As word spread of Hardy Clemons’ death on July 1, there was a common refrain: he was “pastor to me.”
That identification came from beyond those in congregations Hardy served, which included First Baptist Church of Georgetown, Texas; Second Baptist Church in his hometown of Lubbock, Texas; and First Baptist Church of Greenville, South Carolina, where he was deemed pastor emeritus.
In 2012, I invited Hardy to join me during a Nurturing Faith board of directors’ meeting in San Antonio for a conversation about grief.
He had written and revised a book on the subject, spoke and taught frequently about grief and spent his pastoral career at the side of those who grieved.
But this was different. It was a few months after the death of his beloved wife of 57 years, Ardelle.
“It’s much easier to advise other people on how to deal with their grief than it is to deal with your own,” he confessed.
So, Hardy brought raw personal experience along with his professional expertise stirred by pastoral care pioneer Wayne Oates, who taught him “to take grief and grief study seriously.”
The setting for our conversation was a simple hotel conference room near the Riverwalk, but it became holy space and time.
Hardy, in his remarkable yet natural pastoral way, opened his heart, mind and life before us.
There was no pretense, no simple solutions. But loads of mercy and realistic hope.
Pastors and others charged with grief ministry often fail to recognize and address their own needs to grieve, Hardy noted, confessing he fell into that trap as a young minister.
“I thought I was supposed to be the strong one,” he said. “So, I let the grief stack up, then when the dam broke it really, really broke.”
A pastor needs a pastor, Hardy said, “a designated counselor, supervisor, mentor or whatever you want to call that person.” Just call on them.
In his own current grief, Hardy said people stopped talking about Ardelle before he was ready. And he found it hard to answer the common question, “How are you doing?”
“I wish somebody would invent a thermometer that would give you an emotional, spiritual reading on how you are doing,” Hardy said in his familiar drawl. “I’m pretty good at reading that in other people, but I’m not worth a flip at reading it in myself.”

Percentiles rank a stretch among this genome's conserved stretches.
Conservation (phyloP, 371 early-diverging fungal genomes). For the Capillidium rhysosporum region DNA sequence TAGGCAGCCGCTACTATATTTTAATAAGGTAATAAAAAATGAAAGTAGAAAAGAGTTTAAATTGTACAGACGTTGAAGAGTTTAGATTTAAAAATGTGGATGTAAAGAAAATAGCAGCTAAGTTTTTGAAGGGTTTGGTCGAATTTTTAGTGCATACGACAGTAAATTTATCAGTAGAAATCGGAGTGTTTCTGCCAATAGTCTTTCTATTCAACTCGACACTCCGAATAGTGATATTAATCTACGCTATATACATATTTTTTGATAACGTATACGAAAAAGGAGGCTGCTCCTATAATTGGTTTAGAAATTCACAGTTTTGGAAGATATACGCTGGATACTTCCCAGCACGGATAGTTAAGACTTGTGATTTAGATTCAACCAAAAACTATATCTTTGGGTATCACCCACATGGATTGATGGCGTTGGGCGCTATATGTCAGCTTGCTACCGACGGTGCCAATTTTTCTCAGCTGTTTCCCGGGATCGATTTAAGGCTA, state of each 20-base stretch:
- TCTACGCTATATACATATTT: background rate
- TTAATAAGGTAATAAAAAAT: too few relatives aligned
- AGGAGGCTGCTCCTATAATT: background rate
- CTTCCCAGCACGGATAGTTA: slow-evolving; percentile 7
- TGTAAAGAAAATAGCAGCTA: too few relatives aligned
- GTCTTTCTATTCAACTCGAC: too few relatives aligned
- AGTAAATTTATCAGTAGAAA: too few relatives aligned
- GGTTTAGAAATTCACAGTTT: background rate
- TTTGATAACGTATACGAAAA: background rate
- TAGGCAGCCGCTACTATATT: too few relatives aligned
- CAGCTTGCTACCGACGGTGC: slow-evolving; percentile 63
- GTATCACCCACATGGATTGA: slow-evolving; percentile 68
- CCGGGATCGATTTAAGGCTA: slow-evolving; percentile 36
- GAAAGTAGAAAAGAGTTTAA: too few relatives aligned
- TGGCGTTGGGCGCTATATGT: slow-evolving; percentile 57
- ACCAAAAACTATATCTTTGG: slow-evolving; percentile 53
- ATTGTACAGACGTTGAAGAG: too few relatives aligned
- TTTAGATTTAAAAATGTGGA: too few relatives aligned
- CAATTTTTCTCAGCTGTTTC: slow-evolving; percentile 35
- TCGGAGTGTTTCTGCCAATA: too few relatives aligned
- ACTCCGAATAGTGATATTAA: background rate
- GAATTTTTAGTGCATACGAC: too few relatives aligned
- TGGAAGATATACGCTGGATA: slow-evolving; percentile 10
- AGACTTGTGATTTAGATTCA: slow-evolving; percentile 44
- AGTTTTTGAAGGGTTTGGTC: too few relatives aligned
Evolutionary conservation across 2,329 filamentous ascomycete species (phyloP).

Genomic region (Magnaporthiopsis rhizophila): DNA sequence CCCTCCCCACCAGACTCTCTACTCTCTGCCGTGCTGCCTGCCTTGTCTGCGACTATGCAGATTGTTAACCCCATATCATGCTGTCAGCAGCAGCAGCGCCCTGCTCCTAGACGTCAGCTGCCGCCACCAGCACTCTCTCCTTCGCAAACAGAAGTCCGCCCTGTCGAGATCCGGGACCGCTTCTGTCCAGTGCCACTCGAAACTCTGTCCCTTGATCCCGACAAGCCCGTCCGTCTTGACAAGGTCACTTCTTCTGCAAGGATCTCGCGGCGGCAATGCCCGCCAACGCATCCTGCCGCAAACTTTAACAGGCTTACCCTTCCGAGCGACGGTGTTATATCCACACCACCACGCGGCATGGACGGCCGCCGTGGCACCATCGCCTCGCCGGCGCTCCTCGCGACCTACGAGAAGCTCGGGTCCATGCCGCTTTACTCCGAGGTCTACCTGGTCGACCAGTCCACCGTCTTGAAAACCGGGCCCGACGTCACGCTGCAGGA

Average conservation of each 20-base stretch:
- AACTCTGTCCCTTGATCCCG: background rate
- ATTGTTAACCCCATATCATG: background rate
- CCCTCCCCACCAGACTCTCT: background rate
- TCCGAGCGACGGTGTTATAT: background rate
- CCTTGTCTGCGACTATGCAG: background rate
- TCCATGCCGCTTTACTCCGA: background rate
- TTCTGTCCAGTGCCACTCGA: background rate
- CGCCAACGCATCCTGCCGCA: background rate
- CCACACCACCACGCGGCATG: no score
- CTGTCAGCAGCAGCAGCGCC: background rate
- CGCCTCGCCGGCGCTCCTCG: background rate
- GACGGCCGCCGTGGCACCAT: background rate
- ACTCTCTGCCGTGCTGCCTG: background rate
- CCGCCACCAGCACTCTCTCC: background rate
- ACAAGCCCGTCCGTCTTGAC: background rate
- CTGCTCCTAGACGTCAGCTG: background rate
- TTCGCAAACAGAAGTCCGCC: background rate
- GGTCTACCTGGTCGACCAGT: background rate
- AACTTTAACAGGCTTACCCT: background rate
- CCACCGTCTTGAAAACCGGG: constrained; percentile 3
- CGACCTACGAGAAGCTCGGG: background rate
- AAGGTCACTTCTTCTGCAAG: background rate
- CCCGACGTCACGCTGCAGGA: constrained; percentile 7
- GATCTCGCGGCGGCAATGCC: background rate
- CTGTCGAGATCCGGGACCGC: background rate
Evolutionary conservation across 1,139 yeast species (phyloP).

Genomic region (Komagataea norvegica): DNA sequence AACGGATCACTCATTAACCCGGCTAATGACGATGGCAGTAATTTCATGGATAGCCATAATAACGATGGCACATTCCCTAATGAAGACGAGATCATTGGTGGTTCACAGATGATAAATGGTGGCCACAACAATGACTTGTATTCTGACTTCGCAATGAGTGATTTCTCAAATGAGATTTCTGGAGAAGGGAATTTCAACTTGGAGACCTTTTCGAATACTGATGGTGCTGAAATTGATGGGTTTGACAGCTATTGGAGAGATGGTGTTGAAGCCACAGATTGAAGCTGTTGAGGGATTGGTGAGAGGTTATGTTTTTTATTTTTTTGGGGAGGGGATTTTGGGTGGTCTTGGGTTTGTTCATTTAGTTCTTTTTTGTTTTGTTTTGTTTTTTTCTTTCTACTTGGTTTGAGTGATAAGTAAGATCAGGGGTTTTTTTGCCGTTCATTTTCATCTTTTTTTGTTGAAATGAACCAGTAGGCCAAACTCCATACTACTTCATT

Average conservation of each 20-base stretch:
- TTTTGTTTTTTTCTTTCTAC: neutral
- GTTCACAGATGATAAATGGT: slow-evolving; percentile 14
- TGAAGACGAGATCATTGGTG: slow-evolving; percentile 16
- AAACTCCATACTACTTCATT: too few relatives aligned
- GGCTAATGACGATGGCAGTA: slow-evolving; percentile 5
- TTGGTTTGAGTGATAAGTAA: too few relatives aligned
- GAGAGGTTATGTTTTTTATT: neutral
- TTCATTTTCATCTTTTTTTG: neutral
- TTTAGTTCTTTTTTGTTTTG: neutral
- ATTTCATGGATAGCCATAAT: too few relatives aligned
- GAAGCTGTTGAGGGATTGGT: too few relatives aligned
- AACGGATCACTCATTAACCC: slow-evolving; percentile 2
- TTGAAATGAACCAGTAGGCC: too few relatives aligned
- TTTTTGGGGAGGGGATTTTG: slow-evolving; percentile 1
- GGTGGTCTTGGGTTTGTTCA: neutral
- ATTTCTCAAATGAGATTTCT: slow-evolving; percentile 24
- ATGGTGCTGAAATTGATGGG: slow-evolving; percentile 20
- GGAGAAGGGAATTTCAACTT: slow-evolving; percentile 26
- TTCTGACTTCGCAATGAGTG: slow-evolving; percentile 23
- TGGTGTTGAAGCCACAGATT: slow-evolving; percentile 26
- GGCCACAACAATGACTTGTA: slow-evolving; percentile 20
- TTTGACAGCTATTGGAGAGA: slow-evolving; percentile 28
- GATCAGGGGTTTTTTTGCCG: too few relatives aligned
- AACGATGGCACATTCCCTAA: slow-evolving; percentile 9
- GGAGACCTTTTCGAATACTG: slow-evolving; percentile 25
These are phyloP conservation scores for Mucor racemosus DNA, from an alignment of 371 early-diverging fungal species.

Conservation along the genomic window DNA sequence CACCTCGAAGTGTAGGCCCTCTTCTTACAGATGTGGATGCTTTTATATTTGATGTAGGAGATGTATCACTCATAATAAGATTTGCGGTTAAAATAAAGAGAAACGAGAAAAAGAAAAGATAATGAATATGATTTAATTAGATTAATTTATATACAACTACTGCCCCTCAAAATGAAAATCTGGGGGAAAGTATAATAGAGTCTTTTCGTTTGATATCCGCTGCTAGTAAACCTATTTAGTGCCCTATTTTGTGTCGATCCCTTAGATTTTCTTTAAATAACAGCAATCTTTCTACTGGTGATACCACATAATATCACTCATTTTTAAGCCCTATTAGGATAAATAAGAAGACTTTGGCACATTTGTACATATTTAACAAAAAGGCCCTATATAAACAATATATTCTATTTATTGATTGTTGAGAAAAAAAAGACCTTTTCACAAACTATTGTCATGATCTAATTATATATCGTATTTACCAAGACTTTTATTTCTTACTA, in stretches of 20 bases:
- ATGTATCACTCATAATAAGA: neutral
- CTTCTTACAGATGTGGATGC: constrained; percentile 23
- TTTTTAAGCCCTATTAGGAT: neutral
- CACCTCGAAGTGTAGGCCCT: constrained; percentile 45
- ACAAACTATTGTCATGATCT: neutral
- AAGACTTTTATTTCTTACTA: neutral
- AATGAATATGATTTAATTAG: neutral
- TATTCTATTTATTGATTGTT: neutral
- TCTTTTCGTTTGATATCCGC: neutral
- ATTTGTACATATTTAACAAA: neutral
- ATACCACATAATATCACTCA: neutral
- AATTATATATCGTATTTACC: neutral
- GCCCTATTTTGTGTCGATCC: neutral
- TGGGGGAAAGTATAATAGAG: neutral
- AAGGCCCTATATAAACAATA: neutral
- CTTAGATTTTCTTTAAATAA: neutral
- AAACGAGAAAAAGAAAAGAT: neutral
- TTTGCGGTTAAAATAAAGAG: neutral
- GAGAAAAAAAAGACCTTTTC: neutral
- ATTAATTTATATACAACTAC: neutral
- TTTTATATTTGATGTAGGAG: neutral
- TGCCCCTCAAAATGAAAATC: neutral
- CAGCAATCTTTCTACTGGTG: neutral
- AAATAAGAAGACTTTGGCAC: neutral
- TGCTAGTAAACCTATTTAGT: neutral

Although he knew dreams accompanied grief, Hardy said he was surprised by how important such dramatic dreams and visions were to the healing process.
Due to digestive problems, Ardelle could not enjoy certain foods for the last five or six years of her life. Those included chocolate, coffee and chips.
“I know I wasn’t asleep when I had the neatest picture of Ardelle – about a week after her death – sitting at this kitchen table with Formica on top,” he recalled. “And here was a big bowl of chips and a big bowl of chocolate and a big urn of coffee.”
Hardy smiled and added, “And I thought: ‘She’s going to get to the spiritual stuff later.’”
That snapshot as well as “some really elaborate dreams,” he said, aided his grief journey.
Hardy identified two major challenges he and others face following the loss of a life partner or another very significant person.
“One is to make sure I am honest with myself about my need to do the valid grief work,” he said. “I’m trying to do that.”
“The other is to figure out what I’m going to do with the rest of my life without Ardelle in it,” he added. “I think I’m doing better with the first one than the second one.”
Hardy spoke of the importance of being in a caring community.
During Ardelle’s extended struggle with Alzheimer’s, more than 60 persons – organized by the women deacons at San Antonio’s Trinity Baptist Church – provided scheduled, faithful care.
This group of women and men became known as “Ardelle’s Angels” and carried on such caring for others in need. Being a part of a compassionate community is vital to the grief journey, he said.
“Every place I have ever been pastor has been a caring church,” Hardy said. “I am grateful for that.”
Now Hardy’s care-full life remains impactful through the many who benefited from his pastoral touch.
Executive editor / publisher at Good Faith Media.